The Guardian cites a recent paper (pdf) from the journal BioScience that seeks to explain the ‘environmentalist’s paradox’: as human well-being continues to increase, ecosystem services — defined by the Millennium Ecosystem Assessment as benefits people receive from ecosystems — have deteriorated.
From the paper:
Studies including the influential Millennium Ecosystem Assessment have concluded that the capacity of ecosystems to produce many ecosystem services is now low. Depletion of ecosystem services is expected to mean fewer benefits to humans, thus decreasing human well-being. Yet the composite Human Development Index, a widely used metric that incorporates measures of literacy, life expectancy, and income, has improved markedly since the mid-1970s in both rich and poor nations . . . Does this paradox mean that concern about ecosystem services is overblown?
I’m often skeptical of Soylent Green doomsday collapse scenarios. Our selfish genes and our ingenious minds have until now not only perpetuated human survival but also constantly prompted us to invent new and better ways to enjoy our survival.
Nonetheless, many societies have collapsed over time. From Easter Island to Greenland to Cahokia to Jamestown people groups have contributed to their self-destruction or -deterioration through a variety of factors. But isolated incidents are much different from a collapse of all of civilization, or from a deterioration of global human well-being. This distinction is a source of my skepticism.
I do, however, share one predominant concern with many people. We don’t completely understand linkages among ecosystems or regional and global effects of isolated ecosystem collapses. As the paper tersely explains:
There is growing evidence of approaching resource collapses in certain regions of the world, but less is known about how system- or service-specific collapses may interact with one other and result in major impacts on global human well-being. Local or regional collapses may lead to cascading problems associated with forced human migration and resource competition, which could have global-scale effects on human well-being . . .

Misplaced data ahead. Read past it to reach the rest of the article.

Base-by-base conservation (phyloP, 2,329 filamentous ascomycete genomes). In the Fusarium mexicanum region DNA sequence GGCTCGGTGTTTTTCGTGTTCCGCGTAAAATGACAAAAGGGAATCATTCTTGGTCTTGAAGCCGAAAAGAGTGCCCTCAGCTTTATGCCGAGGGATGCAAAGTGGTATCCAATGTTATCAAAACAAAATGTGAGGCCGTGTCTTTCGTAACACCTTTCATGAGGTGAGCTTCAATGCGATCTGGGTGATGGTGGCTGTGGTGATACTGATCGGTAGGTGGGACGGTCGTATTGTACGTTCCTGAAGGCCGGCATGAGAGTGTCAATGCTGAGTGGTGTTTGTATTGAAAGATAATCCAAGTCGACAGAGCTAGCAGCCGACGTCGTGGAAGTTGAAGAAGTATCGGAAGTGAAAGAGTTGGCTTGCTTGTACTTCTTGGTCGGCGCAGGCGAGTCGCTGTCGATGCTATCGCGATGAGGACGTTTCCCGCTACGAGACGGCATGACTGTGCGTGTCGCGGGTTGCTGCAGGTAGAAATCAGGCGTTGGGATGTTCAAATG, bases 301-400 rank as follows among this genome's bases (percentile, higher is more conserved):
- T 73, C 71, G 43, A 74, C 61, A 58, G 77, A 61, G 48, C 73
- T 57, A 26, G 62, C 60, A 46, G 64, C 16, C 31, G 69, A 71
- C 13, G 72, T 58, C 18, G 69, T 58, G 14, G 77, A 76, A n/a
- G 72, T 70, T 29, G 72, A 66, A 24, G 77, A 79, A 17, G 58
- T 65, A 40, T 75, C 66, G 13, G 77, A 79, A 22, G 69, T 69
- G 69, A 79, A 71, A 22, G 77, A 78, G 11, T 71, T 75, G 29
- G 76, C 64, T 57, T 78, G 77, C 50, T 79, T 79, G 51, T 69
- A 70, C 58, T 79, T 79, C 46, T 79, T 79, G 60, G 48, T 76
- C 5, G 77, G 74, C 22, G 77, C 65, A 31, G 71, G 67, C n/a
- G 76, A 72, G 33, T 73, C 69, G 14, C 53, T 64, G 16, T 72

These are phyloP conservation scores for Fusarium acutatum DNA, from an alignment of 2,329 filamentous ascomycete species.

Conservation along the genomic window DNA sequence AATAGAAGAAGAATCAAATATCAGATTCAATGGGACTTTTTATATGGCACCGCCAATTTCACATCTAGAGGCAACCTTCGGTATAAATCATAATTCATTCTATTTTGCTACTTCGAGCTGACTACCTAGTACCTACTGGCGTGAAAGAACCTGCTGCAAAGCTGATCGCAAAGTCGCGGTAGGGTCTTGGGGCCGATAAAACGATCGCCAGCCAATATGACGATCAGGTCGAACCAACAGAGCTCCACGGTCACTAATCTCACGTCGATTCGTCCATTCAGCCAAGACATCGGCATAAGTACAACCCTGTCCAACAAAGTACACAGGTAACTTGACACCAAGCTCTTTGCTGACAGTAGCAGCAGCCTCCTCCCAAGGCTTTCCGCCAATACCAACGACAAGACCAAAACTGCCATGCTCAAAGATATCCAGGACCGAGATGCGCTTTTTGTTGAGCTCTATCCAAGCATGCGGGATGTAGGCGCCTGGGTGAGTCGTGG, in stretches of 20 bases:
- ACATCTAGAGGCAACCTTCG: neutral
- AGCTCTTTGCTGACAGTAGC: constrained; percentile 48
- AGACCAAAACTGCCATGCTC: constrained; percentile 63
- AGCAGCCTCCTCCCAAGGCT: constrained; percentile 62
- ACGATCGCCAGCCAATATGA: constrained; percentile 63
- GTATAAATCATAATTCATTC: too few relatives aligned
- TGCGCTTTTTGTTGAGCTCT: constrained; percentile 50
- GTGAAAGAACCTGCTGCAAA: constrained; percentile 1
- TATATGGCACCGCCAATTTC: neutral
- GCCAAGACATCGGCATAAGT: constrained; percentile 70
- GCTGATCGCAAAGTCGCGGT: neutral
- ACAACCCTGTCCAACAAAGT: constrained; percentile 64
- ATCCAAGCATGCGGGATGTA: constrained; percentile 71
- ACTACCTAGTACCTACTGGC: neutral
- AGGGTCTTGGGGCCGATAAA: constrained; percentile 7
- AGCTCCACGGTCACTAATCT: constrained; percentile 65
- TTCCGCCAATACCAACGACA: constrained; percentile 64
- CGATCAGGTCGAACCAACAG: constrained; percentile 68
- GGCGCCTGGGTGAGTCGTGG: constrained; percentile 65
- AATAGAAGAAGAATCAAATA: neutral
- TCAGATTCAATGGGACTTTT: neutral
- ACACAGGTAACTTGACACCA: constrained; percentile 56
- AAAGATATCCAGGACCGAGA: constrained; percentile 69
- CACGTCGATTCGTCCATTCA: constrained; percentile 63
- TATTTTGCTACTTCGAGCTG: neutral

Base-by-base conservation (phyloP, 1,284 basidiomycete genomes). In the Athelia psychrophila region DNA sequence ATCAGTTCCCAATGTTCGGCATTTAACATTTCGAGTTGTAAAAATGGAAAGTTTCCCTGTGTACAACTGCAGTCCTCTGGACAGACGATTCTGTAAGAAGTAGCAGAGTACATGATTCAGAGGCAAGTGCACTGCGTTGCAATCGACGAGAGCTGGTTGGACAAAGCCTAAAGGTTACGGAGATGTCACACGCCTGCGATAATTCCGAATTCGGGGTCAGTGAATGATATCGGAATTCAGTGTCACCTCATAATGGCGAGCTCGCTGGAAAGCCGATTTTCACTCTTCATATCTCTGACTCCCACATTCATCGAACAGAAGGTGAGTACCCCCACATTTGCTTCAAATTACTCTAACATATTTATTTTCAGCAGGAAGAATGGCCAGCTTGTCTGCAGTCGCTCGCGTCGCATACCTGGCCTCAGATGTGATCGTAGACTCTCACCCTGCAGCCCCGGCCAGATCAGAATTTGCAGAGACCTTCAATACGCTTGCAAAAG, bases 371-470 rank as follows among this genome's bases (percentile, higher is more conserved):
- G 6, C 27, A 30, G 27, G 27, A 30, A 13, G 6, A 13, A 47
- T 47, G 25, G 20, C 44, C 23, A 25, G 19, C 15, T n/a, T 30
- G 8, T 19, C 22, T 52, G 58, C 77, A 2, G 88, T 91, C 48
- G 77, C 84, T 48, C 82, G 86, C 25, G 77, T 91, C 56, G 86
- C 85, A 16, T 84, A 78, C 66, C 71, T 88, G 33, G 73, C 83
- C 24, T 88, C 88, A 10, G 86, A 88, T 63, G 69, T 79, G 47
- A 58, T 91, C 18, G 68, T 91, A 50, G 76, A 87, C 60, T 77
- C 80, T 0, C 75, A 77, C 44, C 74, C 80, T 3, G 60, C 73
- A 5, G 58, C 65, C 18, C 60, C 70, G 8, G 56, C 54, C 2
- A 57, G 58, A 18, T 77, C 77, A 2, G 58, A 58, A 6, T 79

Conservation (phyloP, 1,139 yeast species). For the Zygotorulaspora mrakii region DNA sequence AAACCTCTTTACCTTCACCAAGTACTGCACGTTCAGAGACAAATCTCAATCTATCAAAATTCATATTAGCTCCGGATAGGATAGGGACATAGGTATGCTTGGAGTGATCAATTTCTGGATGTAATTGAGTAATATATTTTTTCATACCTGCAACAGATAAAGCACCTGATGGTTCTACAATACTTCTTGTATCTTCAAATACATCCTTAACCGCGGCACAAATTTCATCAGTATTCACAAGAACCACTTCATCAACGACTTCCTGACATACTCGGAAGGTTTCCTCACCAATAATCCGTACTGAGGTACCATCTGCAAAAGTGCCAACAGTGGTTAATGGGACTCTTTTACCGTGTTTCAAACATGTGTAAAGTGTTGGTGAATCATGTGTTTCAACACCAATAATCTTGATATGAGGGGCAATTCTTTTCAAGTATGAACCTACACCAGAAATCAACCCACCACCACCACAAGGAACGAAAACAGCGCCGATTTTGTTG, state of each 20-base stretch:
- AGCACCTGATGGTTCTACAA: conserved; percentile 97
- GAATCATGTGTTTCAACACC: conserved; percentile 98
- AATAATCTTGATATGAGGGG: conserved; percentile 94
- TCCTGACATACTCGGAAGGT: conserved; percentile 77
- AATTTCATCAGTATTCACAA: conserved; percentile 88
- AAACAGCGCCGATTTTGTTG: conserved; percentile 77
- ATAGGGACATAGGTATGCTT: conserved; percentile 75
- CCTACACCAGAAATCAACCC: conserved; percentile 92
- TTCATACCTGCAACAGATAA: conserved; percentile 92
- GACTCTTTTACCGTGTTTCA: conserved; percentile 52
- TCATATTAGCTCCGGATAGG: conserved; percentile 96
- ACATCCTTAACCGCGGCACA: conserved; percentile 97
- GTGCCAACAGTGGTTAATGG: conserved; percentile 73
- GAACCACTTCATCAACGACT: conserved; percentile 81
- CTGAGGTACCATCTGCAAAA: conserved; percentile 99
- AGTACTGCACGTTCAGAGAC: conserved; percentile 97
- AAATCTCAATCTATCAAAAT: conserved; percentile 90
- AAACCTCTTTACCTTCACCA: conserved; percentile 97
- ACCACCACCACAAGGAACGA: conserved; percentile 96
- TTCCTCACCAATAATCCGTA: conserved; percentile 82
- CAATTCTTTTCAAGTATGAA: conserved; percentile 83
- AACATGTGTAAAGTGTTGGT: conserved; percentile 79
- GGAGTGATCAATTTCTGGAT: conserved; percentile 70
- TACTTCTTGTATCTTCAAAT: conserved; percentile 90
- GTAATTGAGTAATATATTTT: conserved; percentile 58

If destroying an isolated ecosystem — or just reducing benefits from its ecosystem services — has negative secondary and tertiary effects, and if the destroyers don’t care about those effects because they don’t suffer from them, we have trouble. Obviously such concerns comprise many economic and environmental debates, notably climate change. Further complicating matters are the collective action problems inherent to potential solutions to such a predicament. It will take creativity to overcome the nature of the quandary — concentrated benefits enjoyed by the walruses and dispersed costs borne by observers and global bystanders.
Still, we don’t yet see decreased global well-being:
There is strong evidence that humanity has an unprecedented effect on the biosphere, and there is evidence that these impacts are reducing human well-being in some places. However, there is only weak evidence that declines in the global biosphere are reducing aggregate human well-being at the global scale.
Hence the environmentalist’s paradox. But we must likely deal with global effects of ecosystem linkages in the (near?) future. In the meantime, we should look to Brazil as a case study — many of its problems resulting from competing claims on resources are ahead of the global curve, and hopefully many forward-looking solutions will be too.